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Spec Ops II

by Maurice Fitzgerald


  When Zombie released Spec Ops it lived up to its name, as Rangers did, leading the way for shooters to be based in reality instead of fantasy. In the wake of Spec Ops came Redstorm’s Rainbow Six, Eagle Watch and Rogue Spear which completely redefined the genre and set the new standard from which all other shooters will be judged.

Not to be left in the dust, Novalogic released Delta Force and most recently Delta Force 2. Likewise, Sierra stepped into the ring with their latest, SWAT 3 CQB.

Now Zombie has released the follow on, SOII: Green Berets almost 2 years after the original. While SO could be considered a ‘ground-breaker’ in the shooter genre by being the first realism based shooter, SOII does nothing to surpass its parent product and instead is ‘just another shooter.’ For all but the most loyal Spec Ops fans this title could easily be left on the shelf.

Green Berets

Following the same style as the original, Green Berets (GB) has you running through a series of missions in different locations such as; Antarctica, Germany, Thailand, Korea and Pakistan. You can run through the missions in any order as these are not rigid campaigns you must follow in exact order. This is nice for the gamer because it allows you to try another mission if you’ve gotten yourself stuck on a particularly hard one.

The one drawback to this style of gameplay is that there is no storyline to involve you in the game, such as the excellent Rainbow Six series has. After completing your missions you are just sent back to the main menu to choose another mission. This left me flat. A good storyline draws the gamer into the game, and to ignore this is to lose immersion.

Spec Ops II

As in the original, the intro ‘video’ is the same old simple slide show. The mission briefings (which also still use the slide show technique) are very ‘plain vanilla’. While this is not necessarily a bad thing it could have been spiced up a bit for the sequel.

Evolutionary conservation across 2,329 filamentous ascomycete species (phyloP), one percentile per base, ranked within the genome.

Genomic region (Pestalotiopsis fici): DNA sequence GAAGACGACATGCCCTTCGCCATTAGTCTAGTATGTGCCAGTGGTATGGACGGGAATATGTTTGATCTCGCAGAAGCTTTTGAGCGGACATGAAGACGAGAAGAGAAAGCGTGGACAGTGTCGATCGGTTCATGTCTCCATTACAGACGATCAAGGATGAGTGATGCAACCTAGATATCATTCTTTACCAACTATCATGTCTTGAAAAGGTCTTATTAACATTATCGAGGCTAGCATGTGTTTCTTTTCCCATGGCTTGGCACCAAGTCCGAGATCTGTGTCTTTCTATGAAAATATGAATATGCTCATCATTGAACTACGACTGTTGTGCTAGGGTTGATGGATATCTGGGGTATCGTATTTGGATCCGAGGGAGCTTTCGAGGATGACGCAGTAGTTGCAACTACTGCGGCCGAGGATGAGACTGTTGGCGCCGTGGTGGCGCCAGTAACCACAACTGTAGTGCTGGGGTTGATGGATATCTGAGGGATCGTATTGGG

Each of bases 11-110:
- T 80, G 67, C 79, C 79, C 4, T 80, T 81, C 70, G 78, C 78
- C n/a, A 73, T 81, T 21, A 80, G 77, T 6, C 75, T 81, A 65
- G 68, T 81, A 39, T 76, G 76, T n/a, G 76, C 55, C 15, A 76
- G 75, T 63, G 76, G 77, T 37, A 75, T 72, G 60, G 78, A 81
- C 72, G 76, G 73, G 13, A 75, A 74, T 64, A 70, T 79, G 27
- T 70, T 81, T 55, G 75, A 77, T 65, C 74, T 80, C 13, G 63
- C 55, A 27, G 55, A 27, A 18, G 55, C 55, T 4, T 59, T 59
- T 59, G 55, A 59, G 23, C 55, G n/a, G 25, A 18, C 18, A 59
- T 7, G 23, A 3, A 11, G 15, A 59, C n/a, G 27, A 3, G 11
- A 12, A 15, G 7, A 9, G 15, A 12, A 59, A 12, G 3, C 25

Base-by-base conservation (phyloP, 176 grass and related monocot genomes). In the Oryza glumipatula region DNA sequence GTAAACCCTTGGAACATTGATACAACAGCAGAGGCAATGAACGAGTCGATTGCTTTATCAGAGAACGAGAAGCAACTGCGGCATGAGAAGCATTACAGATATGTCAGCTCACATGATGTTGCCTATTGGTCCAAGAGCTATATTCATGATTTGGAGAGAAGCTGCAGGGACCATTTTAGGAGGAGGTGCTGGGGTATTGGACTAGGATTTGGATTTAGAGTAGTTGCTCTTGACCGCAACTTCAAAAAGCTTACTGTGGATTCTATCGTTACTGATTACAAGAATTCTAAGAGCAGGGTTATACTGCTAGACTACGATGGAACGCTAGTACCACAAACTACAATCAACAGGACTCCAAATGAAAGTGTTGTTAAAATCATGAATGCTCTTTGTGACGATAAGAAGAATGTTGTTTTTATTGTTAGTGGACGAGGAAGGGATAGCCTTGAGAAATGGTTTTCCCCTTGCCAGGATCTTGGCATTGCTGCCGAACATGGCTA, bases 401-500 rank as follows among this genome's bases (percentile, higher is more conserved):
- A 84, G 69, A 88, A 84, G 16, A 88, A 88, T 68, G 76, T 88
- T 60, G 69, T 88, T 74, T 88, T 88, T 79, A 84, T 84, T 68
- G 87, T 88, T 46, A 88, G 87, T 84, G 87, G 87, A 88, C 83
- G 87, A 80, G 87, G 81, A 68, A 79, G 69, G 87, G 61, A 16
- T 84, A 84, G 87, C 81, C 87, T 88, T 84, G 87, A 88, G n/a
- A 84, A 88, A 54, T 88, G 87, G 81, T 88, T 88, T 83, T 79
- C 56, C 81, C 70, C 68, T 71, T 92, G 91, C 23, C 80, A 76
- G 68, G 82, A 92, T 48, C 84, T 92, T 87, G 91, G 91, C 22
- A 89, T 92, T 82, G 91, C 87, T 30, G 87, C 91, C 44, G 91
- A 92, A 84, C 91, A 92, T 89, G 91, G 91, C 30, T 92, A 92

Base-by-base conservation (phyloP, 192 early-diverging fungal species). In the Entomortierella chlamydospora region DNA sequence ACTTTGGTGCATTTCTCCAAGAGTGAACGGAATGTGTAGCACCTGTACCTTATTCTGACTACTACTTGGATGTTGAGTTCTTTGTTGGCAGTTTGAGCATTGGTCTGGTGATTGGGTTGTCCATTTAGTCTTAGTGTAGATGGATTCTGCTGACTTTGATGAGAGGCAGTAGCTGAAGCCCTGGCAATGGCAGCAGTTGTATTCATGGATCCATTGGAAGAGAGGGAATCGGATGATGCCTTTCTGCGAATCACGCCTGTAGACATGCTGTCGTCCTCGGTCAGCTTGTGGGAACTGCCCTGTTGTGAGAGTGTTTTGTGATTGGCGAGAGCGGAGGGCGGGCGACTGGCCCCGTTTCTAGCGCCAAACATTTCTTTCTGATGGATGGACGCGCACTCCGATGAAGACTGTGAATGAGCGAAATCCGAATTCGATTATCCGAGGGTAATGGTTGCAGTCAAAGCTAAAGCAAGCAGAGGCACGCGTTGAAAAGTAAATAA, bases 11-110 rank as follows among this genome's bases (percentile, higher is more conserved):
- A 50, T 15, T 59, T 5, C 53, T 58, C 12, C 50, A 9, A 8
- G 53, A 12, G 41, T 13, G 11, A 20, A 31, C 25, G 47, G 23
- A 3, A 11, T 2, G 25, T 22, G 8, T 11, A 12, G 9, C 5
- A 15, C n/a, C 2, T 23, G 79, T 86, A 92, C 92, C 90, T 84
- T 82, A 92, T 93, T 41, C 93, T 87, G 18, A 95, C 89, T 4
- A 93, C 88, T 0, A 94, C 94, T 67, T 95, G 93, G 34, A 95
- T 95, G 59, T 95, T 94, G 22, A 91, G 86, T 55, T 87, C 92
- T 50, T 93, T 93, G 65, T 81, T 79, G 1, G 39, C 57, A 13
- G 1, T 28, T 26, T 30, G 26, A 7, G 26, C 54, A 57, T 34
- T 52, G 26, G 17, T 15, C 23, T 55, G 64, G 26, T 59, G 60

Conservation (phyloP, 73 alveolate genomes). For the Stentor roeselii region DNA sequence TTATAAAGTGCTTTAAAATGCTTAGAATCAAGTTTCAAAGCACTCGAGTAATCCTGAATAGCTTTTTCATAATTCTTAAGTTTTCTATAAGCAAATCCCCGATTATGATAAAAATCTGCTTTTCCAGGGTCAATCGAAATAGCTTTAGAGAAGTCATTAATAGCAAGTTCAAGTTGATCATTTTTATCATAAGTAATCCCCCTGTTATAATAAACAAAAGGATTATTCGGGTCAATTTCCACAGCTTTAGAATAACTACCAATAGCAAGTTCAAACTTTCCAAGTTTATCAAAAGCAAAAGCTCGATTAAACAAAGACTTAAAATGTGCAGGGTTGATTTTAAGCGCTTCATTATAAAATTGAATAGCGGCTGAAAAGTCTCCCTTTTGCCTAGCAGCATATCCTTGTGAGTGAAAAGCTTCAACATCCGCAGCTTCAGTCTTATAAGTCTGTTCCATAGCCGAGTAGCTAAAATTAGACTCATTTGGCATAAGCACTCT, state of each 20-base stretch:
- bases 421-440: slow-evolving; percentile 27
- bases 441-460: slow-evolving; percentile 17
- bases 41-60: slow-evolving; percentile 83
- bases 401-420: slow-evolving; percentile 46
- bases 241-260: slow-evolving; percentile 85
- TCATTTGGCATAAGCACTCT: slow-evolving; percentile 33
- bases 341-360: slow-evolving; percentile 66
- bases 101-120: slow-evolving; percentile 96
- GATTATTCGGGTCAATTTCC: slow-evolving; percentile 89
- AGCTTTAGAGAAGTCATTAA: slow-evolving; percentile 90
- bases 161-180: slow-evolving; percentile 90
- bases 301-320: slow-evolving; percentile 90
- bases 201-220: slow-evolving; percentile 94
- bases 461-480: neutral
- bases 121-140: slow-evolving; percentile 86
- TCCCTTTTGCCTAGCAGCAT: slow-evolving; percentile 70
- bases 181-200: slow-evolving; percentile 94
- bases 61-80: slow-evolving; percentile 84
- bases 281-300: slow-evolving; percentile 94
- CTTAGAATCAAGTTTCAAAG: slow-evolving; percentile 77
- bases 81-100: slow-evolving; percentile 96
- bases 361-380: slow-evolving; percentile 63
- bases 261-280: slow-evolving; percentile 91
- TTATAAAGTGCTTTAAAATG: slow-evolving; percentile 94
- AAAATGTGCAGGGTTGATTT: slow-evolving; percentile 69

The briefings cover the basics of the mission parameters, just as they would be in real life. But unlike real life there is no map for you to use to reconnoiter the objective. There’s a simple overhead view you can use during the game but it’s not the easiest to use. I found it disorienting at times and not something you can just glance at and know where you’re at.

However, you will need to use it to find your ‘buddies.’ More than once you’ll find at least one of them getting lost or hung up on some piece of terrain somewhere. Pathfinding is not the best here.

Spec Ops II

Once you get past the intro slide show you're into the game. The menus are very plain and simple to the point of being drab, as if they were added as an afterthought. But they serve their purpose well enough.

From here you can choose all your game options and the basic loadout you want for each of your troops: Sniper, Grenadier, Machine Gunner, CQB, Infantry loadouts are all there. Plus you can customize each loadout to your liking. SOII comes with a bevy of weapons to choose from, each modeled from its real world counterpart. Click to continue